That hyperbolic-Bessel-function ratio was from Continued Fraction -- from Wolfram MathWorld
One can use the Fundamental recurrence formulas
(Wikipedia) for them.
For a continued fraction
x = b0 + a1 /(b1 + a2/(b2 + ...))
we set up A's and B's such that
A(0) = b(0)
B(0) = 1
A(1) = b(1)*b(0) + a(1)
B(1) = b(1)
A(n) = b(n)*A(n-1) + a(n)*A(n-2)
B(n) = b(n)*B(n-1) + a(n)*B(n-2)
x(n) = A(n)/B(n) converges to the desired result as n -> infinity
So here we have a(n) = 1 and b(n) = in
I evaluated with Mathematica's function RecurrenceTable, and I found no convergence for the first 100 terms. In fact, I find that the values recur with a period of 24. The recurrence period of b(n), 4, evenly divides this, so this recurrence is exact.
So one ought to do the general case of a(n) = 1 and b(n) = c*b[sup]n[/sub], and then take c -> 1 and b -> i.
Let's do A and B together.
p(n) = c*bn
*p(n-1) + p(n-2)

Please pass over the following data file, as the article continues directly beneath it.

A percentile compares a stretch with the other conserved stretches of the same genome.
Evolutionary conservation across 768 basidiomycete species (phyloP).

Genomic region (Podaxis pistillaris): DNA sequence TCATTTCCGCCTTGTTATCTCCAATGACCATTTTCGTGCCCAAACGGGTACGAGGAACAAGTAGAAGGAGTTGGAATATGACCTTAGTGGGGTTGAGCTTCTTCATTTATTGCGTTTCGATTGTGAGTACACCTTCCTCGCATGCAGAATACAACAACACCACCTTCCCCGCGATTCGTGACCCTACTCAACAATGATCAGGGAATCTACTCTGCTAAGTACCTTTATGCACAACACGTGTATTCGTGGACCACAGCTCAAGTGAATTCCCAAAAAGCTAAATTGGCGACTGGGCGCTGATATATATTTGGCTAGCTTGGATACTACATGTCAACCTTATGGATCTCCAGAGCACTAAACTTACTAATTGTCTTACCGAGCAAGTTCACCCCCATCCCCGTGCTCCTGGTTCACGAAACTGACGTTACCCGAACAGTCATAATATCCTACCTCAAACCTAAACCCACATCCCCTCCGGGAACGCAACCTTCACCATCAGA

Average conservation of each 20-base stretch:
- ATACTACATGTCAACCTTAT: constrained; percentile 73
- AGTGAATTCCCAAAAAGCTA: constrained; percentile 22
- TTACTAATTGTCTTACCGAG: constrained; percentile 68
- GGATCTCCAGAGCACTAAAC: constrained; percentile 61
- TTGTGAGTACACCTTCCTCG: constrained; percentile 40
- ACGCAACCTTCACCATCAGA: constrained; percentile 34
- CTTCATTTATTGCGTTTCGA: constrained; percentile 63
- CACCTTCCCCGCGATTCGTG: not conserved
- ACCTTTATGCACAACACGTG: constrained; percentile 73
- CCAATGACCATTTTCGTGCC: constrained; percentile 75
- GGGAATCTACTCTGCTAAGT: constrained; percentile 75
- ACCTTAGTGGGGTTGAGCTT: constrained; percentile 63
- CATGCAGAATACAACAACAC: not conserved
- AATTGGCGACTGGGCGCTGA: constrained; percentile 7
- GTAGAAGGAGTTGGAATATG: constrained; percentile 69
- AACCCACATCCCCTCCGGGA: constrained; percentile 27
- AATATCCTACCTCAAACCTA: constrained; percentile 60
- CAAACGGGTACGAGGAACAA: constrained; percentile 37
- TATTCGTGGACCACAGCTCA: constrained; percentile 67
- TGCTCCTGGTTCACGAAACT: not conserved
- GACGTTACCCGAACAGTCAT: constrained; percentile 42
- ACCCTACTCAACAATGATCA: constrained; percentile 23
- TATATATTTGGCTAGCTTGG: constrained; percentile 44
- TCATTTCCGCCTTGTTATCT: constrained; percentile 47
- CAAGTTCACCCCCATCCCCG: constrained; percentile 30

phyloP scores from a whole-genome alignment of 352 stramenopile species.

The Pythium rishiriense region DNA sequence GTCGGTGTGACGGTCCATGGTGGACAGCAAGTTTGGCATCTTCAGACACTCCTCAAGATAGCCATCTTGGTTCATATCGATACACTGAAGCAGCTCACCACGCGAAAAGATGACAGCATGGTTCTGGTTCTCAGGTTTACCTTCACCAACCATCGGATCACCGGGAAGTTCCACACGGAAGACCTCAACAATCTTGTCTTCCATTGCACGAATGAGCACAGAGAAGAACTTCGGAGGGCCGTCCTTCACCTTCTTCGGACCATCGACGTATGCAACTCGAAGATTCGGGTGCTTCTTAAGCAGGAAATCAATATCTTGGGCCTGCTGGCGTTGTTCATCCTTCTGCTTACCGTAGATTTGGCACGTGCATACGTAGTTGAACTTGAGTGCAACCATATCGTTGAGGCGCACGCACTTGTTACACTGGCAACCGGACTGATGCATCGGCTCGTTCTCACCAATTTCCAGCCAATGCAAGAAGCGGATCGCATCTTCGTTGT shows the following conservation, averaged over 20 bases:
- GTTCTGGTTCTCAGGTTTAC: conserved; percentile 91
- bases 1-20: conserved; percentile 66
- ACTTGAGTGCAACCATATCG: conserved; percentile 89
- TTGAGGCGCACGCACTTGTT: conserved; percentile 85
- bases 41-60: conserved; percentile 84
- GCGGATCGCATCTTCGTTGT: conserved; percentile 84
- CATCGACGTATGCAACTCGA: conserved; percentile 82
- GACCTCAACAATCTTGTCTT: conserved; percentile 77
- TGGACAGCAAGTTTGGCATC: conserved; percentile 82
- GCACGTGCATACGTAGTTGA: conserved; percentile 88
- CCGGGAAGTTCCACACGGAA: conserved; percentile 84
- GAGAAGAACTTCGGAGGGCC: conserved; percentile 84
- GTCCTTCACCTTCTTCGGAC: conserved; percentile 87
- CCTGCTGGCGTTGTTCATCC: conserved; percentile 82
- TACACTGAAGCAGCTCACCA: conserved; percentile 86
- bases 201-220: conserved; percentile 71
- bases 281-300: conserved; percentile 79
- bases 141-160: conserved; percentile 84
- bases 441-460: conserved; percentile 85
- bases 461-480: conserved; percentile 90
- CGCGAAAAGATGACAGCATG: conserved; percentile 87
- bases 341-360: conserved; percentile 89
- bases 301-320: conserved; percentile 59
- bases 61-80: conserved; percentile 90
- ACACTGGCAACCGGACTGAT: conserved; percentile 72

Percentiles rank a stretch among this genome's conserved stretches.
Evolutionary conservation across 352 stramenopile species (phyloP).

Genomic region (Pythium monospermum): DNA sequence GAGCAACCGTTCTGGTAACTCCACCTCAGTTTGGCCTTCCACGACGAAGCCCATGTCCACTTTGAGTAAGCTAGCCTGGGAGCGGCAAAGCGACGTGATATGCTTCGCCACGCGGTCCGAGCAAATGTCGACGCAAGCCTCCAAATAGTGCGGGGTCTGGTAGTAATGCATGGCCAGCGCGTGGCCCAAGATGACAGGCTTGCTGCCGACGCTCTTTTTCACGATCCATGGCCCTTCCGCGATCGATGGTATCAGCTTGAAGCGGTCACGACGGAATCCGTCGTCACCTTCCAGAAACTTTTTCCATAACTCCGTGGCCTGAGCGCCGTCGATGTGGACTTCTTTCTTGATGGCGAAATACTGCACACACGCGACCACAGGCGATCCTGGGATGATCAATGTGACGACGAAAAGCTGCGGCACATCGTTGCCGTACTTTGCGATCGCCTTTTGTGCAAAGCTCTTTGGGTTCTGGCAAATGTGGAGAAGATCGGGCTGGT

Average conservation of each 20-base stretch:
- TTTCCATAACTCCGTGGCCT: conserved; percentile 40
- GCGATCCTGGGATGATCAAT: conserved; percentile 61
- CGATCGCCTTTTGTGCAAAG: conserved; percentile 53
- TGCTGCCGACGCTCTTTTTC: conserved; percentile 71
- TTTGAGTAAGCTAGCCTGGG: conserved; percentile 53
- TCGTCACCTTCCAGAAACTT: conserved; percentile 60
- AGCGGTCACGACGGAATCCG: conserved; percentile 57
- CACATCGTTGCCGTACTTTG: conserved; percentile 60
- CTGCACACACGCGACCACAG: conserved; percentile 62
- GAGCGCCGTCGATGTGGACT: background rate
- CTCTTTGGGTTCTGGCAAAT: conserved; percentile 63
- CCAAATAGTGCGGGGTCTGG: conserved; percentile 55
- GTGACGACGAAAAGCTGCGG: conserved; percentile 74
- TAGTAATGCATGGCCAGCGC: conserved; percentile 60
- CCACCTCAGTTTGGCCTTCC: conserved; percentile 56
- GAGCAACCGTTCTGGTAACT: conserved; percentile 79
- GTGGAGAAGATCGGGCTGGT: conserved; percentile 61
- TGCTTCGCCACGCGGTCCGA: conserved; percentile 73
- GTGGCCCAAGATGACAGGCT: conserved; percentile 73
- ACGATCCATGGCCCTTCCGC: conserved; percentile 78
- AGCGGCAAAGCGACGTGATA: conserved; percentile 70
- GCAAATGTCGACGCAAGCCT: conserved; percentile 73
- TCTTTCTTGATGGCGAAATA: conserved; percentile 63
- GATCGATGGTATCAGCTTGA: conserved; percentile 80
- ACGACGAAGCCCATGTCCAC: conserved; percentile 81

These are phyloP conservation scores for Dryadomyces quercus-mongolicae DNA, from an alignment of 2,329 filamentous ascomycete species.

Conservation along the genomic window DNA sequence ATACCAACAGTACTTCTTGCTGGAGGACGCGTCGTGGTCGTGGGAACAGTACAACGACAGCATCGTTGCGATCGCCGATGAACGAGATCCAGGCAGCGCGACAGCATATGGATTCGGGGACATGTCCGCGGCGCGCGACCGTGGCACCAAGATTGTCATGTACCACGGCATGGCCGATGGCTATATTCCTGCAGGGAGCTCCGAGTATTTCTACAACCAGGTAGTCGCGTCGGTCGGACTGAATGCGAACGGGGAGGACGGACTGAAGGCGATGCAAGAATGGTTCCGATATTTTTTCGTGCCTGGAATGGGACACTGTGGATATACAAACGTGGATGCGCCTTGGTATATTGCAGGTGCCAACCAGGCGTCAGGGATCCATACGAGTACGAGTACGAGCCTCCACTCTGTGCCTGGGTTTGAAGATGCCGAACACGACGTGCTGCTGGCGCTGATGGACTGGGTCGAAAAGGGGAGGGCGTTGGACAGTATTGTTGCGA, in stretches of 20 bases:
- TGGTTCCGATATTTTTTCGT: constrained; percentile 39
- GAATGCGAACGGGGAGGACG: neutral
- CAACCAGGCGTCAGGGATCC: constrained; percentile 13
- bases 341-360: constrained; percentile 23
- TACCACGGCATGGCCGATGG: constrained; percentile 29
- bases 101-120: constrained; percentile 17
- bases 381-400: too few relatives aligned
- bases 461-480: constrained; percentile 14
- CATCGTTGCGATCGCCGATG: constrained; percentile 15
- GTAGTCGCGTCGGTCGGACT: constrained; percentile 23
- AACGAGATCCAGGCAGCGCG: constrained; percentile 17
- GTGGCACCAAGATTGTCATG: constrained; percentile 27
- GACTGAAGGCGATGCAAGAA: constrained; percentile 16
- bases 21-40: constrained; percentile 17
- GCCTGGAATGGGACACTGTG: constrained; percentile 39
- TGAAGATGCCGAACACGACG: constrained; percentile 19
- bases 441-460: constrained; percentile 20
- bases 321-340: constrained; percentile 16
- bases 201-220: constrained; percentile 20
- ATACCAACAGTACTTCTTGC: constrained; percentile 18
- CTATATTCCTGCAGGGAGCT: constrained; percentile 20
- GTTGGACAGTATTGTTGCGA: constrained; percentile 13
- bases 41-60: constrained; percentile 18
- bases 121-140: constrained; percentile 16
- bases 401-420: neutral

p(0) = q0
p(1) = c*b*q0 + q1
We can use a generating function:
P(t) = sumn from 0 to oo
That gives us
(1 - t2
)*P(t) - c*(b*t)*P(b*t) = q0 + q1*t
For b = c = 1, one gets the Fibonacci series:
P(t) = (q0 + q1*t)/(1 - t - t2
where each power of t is a sum of powers of ((sqrt(5)+1)/2) and ((sqrt(5)-1)/2).
If b is an nth root of unity, one can solve this equation by taking t -> b*t, t -> b2
*t, until the cycle is complete. One can then solve for P(t) by factoring out P(b*t), P(b2
One gets a rational function of t, implying a Fibonacci-like solution.
For c = 1 and b = -1, one gets a power series in 12th roots of unity, yielding a recurrence period of 12, and for c = 1 and b = i, one gets 24th roots of unity, yielding a recurrence period of 24.
So one ought to treat c = 1 as a limit, to be approached from below.
For b = -1, the roots' absolute values are offset by about sqrt(1-c)/2 from unity, and for b = i, about sqrt(1-c)/4 from unity.
My patience has run out here; it's fairly straightforward algebra the rest of the way.